Public service message: How to make sure a dog breeder loves your family

I get contacted about puppies pretty often. Not as often as if I had puppies available every year, but still, pretty often.

Messages that just ask, Do you have any female puppies and how much are they? get short answers. The implication that I would just hand over a puppy to anybody who handed me cash is pretty insulting. It also shows they haven’t looked very carefully at my website, where I explain about the kinds of things serious hobby breeders want to know about you. I like a message that gives a little information about the person and the family and what kind of home they would provide for a puppy and what kind of puppy they especially have in mind, and personally I like someone to ask about MVD and SM, thus showing they’ve done some homework about Cavalier health issues.

Give me some indication you’re educated about the breed and seriously looking for a nicely bred puppy, and I’ll write back a much more helpful response, including pointers to other reputable breeders when (as is generally the case) I have nothing.

But whoa, anybody looking for a puppy (or a young adult) could take lessons from this wonderful family that visited me yesterday. They wanted to meet Jos, a 15-month-old boy who for various good reasons I’ve decided to place as a pet. Here’s what they did:

First the mother contacted me. We had a nice exchange where I suggested a breeder close to them, but we also discussed Jos. Clearly she had read my description of him on my website because she addressed my concerns about Jos needing a lot of attention, plenty to do, and another playful dog in the family.

She asked for more pictures and I sent her several. We emailed back and forth about Jos some more, and about her husband and everyone’s work schedule, and about her kids, and about the remodeling project that will keep them from taking a new dog until June.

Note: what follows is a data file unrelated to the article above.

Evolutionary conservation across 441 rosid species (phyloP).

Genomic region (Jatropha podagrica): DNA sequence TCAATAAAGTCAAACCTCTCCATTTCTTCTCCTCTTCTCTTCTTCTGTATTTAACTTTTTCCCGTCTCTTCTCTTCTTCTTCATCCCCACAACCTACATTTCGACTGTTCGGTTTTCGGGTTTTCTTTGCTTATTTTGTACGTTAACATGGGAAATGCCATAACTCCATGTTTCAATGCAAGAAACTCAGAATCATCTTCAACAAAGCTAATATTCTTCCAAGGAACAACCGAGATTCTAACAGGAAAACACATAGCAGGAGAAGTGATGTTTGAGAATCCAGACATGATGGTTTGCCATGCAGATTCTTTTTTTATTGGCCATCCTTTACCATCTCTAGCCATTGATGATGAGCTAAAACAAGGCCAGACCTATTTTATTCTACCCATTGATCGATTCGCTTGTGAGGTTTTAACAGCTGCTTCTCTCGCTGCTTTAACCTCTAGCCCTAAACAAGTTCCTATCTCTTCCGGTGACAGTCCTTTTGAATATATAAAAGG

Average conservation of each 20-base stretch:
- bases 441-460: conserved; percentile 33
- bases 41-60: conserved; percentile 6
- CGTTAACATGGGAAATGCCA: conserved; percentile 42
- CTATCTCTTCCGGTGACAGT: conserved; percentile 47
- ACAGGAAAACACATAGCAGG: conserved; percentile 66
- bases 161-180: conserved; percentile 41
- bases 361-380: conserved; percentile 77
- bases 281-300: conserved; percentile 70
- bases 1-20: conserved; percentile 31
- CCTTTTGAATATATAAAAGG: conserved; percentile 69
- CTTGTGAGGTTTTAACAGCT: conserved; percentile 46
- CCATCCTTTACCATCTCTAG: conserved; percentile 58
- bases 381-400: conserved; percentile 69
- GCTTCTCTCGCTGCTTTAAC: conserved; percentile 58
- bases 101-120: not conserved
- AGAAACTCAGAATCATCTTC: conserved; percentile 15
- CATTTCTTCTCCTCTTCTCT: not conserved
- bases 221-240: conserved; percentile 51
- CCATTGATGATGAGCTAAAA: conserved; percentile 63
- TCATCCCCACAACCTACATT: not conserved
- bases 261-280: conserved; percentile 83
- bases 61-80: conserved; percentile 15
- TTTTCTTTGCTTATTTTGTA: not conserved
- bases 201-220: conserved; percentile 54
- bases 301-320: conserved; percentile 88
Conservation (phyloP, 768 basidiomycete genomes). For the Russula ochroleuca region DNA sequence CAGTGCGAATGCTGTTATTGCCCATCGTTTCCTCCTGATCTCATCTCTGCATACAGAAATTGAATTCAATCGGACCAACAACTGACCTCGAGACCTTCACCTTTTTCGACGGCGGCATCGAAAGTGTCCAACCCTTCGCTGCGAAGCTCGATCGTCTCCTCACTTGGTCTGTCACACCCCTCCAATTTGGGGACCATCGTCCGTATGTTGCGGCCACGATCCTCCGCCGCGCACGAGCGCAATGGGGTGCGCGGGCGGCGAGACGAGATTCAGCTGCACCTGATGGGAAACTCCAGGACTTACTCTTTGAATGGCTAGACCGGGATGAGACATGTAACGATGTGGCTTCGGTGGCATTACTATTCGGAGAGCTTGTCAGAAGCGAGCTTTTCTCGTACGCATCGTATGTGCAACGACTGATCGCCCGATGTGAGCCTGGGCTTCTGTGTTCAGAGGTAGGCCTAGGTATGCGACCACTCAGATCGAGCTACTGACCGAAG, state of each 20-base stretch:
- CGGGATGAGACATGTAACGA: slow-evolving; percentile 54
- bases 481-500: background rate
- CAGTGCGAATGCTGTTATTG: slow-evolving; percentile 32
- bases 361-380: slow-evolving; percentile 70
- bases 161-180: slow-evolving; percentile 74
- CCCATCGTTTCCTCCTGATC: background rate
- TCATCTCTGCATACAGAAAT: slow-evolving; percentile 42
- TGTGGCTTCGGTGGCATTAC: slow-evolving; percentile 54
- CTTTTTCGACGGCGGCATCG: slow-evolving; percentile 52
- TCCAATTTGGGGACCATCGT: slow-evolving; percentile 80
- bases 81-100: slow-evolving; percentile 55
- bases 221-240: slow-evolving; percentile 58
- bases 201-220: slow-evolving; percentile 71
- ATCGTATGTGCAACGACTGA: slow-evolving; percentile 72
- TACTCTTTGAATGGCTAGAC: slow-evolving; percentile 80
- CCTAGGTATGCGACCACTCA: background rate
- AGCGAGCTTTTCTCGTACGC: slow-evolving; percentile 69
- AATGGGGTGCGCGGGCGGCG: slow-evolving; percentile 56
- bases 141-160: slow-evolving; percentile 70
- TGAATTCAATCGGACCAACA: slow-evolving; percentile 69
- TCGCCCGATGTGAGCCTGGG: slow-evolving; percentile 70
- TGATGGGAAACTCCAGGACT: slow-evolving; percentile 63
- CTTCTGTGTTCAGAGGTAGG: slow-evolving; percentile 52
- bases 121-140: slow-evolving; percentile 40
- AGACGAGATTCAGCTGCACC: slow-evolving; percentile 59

Then we had a chat on the phone.

Then they drove more than six hours just to meet me and Jos and the rest of the dogs, even though they won’t be able to actually take a new dog home for two months.

They came with the whole family so I could meet their children. The children were very nice, polite, and good with the dogs.

They brought me a little bag of gourmet dog biscuits. (!)

The little girl had drawn me a wonderful card with a spaniel’s face and many little hearts. (!!!)

My website made it clear that price was not the primary concern with Jos; that placing him in a really good home that truly suited him was by far the most important issue. (I had already turned down other families who seemed perfectly nice, but not right for Jos.) (I have other dogs who would be easier to fit into more homes.)

They didn’t ask about price at all, but without discussing it, they did everything right to make me willing to drop my normal asking price significantly.

Barring disaster, Jos will be leaving me in June. It will be hard for me to let him go. The only reason I can do it is that I’m confident he will love his new home.

That’s Jos on the left

If you want a nice, well-bred young adult dog (or a puppy, for that matter) from a reputable breeder, well, I recommend that you set out to make this kind of impression. You can start by raising wonderful children and teaching them to bring little gifts when they visit someone. Showing that you’re willing to drive six hours or more just to meet a dog, yep, that is also impressive.

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